The use of online services often requires that users enter personal information and details in order to access the online information. Entering personal information can be for a registered login to a web service, sometimes for a survey and for online purchasing. A digital identity is the personal information that has been provided and is separate from the concept of privacy which is what the service provider will do with that information. Digital identities can be searched online and can remain in the digital environment indefinitely.
This paper offers a snapshot of the current state of media literacy programs.
In 2009 and 2010, people coming and going in a collection of public places in Ukraine saw an unusual set of electronic billboards. “The person who uncovers that which was hidden–that’s a real journalist,” read one, against an image of a curtain being pulled back to reveal the word “truth.” Another, showing different colored pens writing different letters and numbers, declared that “True news means various views on a single event.”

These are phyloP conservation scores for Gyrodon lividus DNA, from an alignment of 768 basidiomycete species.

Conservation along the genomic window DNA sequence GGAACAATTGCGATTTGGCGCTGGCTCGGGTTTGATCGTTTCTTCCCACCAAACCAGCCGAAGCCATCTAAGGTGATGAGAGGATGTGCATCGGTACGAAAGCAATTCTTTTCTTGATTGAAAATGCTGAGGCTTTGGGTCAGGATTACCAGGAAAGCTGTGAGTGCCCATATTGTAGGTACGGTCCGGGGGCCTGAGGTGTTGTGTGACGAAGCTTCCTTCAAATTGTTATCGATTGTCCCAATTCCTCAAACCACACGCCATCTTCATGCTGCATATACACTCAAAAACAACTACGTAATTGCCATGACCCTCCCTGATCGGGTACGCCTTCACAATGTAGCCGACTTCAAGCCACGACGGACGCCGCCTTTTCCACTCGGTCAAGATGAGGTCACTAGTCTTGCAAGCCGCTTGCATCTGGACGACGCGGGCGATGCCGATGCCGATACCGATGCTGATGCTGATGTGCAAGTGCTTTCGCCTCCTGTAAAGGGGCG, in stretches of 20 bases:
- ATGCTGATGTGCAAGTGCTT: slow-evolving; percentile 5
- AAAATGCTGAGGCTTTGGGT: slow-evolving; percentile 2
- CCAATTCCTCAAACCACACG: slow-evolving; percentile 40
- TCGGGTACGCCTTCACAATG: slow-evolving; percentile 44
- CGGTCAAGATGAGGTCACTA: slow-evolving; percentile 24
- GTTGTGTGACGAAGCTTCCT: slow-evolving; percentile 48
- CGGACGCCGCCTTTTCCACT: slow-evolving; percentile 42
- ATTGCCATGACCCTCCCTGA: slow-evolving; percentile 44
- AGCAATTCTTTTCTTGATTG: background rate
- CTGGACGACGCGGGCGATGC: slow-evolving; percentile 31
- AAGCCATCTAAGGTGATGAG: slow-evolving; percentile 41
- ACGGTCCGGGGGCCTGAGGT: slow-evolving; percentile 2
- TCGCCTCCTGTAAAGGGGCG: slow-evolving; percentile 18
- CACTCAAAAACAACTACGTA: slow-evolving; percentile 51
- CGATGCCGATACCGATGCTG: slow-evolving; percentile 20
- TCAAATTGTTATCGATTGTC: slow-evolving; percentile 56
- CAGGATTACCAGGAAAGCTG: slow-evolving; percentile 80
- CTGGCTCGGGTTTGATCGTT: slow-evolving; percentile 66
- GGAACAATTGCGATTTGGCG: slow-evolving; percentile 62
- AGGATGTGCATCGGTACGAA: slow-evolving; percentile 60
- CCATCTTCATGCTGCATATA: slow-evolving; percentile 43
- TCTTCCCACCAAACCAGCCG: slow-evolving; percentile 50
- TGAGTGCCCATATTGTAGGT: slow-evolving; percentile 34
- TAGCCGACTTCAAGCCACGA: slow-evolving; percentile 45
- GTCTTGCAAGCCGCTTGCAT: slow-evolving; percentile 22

Introduction: Funded by the Cabinet Office, the Innovation in Giving Fund supports innovations that aim to get many more people involved in giving time, money, skills and resources to the causes they care about. Nesta set out to find and support the most exciting innovators; to help them bring their ideas to life; and to help the most promising ideas and organisations grow their impact and reach many more people. We also wanted to encourage established charities and public services to embrace these new ways of giving.
This Project encompasses the work of the South Australian Government's 2013 Music Thinker in Residence, Martin Elbourne. Over two periods of residency, Martin has worked and consulted with stakeholders - including venue owners, training organisations, musicians, regulators, councils, government departments and Ministers, and organisations across the contemporary music industry to devise strategies that strengthen the live music scene in South Australia.